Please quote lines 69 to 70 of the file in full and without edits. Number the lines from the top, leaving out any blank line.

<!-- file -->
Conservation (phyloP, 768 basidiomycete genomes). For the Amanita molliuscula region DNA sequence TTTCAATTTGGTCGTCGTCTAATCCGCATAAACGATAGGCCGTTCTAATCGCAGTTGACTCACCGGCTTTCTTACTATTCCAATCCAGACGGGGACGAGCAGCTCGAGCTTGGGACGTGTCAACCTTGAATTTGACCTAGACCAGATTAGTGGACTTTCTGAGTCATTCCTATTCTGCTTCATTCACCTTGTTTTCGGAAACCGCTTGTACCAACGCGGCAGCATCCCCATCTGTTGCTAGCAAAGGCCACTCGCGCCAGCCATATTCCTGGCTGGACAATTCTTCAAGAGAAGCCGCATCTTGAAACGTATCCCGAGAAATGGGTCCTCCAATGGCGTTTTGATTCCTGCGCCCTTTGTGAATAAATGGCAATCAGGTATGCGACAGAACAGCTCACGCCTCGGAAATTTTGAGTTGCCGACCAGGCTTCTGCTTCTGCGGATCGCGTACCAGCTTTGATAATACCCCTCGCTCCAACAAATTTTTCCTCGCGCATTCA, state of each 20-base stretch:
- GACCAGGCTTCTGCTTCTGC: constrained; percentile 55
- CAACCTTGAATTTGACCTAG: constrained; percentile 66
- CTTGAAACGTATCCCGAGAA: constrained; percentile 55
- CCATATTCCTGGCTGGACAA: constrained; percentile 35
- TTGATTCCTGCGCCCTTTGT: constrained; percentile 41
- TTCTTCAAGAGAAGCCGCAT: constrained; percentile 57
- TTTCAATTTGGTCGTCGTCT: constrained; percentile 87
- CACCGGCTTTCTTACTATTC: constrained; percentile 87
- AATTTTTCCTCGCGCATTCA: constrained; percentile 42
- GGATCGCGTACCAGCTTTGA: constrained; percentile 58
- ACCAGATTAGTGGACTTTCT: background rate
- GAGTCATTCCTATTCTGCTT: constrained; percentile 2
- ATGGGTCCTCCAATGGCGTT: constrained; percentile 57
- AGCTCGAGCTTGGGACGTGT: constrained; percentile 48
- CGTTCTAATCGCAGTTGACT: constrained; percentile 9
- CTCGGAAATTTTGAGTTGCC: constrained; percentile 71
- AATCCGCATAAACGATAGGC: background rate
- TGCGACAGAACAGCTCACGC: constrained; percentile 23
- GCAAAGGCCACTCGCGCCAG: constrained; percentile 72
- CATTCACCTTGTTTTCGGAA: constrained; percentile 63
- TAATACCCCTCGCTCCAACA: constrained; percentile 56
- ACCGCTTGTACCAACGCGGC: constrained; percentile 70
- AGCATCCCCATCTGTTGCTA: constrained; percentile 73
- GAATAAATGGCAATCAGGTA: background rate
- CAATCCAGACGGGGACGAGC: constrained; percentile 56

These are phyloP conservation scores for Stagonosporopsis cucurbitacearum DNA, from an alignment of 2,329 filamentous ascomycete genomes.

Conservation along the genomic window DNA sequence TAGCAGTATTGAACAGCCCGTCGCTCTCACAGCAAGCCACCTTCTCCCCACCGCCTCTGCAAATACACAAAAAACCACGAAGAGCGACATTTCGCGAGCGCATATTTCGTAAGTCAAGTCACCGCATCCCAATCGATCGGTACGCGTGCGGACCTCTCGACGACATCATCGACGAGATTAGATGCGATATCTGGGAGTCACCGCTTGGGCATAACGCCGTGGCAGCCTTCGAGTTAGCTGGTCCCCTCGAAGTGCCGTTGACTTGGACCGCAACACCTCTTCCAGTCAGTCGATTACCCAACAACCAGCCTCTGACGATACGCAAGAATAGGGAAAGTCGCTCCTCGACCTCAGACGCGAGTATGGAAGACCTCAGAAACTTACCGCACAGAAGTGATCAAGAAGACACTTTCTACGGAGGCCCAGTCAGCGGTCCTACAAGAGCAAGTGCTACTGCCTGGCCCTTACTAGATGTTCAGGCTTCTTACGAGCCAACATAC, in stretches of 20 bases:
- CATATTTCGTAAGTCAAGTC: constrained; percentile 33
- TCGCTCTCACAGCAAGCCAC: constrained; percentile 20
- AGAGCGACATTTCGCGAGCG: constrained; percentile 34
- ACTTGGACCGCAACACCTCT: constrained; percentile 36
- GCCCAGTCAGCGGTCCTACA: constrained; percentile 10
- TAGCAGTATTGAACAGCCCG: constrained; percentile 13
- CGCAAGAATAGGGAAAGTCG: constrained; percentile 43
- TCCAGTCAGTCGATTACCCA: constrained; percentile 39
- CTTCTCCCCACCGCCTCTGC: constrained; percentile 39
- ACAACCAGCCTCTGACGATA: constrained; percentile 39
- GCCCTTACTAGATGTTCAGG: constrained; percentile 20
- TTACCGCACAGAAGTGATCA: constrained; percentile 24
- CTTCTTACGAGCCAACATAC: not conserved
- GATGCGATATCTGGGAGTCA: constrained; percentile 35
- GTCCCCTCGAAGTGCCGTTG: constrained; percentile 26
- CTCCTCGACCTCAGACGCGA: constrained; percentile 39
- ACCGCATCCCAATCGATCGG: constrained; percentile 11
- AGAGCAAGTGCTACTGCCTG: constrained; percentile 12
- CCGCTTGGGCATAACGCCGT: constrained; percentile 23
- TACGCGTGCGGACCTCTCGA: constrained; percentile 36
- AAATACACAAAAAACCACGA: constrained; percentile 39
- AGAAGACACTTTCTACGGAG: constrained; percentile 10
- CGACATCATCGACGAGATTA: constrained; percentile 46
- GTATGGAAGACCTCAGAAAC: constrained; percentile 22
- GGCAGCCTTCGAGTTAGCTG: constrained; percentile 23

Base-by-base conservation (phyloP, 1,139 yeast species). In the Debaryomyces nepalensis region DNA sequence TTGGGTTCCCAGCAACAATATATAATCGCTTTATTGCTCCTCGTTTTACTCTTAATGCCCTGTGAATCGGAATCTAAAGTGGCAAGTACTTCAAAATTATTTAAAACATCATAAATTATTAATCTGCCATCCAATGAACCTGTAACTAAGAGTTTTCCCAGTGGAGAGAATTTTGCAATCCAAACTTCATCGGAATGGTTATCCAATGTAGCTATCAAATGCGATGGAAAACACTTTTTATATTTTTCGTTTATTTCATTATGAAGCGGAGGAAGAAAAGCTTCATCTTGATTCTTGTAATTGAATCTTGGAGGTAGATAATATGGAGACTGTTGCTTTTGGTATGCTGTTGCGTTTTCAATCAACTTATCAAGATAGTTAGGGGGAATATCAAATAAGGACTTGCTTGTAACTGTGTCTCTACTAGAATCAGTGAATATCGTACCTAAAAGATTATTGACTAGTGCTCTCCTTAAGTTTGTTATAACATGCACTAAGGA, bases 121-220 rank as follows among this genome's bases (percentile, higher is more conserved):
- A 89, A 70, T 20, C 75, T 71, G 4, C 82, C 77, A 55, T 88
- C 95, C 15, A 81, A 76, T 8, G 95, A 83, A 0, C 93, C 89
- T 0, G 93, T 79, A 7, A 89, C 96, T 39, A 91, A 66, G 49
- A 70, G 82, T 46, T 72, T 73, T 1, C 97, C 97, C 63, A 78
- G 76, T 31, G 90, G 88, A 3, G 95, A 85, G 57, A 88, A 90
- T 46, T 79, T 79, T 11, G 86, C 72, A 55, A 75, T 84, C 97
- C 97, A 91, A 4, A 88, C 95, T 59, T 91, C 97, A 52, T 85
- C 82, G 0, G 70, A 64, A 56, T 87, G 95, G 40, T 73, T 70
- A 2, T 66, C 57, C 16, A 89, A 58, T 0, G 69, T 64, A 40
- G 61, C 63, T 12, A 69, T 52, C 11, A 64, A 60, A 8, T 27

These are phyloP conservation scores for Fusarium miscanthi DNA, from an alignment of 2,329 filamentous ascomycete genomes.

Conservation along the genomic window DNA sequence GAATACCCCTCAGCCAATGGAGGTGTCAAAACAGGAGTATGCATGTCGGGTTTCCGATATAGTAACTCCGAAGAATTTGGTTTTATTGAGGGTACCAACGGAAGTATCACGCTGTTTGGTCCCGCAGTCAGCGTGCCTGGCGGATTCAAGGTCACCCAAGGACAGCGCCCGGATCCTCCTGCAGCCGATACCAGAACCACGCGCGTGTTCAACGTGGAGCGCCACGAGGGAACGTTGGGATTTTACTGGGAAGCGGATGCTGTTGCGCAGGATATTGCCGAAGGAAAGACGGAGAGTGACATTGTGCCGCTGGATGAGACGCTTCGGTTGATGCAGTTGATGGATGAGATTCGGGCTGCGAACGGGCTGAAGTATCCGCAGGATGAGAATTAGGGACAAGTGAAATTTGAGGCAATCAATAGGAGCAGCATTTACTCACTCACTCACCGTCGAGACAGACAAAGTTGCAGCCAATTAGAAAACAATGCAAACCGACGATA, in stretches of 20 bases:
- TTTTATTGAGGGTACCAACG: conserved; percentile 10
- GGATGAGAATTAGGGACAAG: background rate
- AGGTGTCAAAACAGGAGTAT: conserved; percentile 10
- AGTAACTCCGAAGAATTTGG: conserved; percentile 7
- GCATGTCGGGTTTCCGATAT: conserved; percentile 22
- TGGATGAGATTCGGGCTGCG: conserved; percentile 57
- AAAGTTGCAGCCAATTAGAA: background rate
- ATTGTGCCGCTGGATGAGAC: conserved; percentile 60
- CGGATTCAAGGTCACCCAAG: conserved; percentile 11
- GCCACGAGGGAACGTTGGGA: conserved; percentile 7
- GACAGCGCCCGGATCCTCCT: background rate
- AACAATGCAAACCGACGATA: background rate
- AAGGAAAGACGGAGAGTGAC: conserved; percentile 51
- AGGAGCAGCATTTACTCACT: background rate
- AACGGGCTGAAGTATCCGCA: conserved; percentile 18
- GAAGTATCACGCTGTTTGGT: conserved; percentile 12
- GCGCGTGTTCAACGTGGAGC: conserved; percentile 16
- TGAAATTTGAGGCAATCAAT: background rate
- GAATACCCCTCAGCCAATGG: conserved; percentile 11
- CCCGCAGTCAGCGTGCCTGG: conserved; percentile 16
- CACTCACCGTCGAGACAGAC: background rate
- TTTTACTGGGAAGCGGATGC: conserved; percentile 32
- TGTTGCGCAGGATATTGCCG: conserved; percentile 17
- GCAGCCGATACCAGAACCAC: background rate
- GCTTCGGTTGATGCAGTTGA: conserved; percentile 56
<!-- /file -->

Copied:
- AGGTGTCAAAACAGGAGTAT: conserved; percentile 10
- AGTAACTCCGAAGAATTTGG: conserved; percentile 7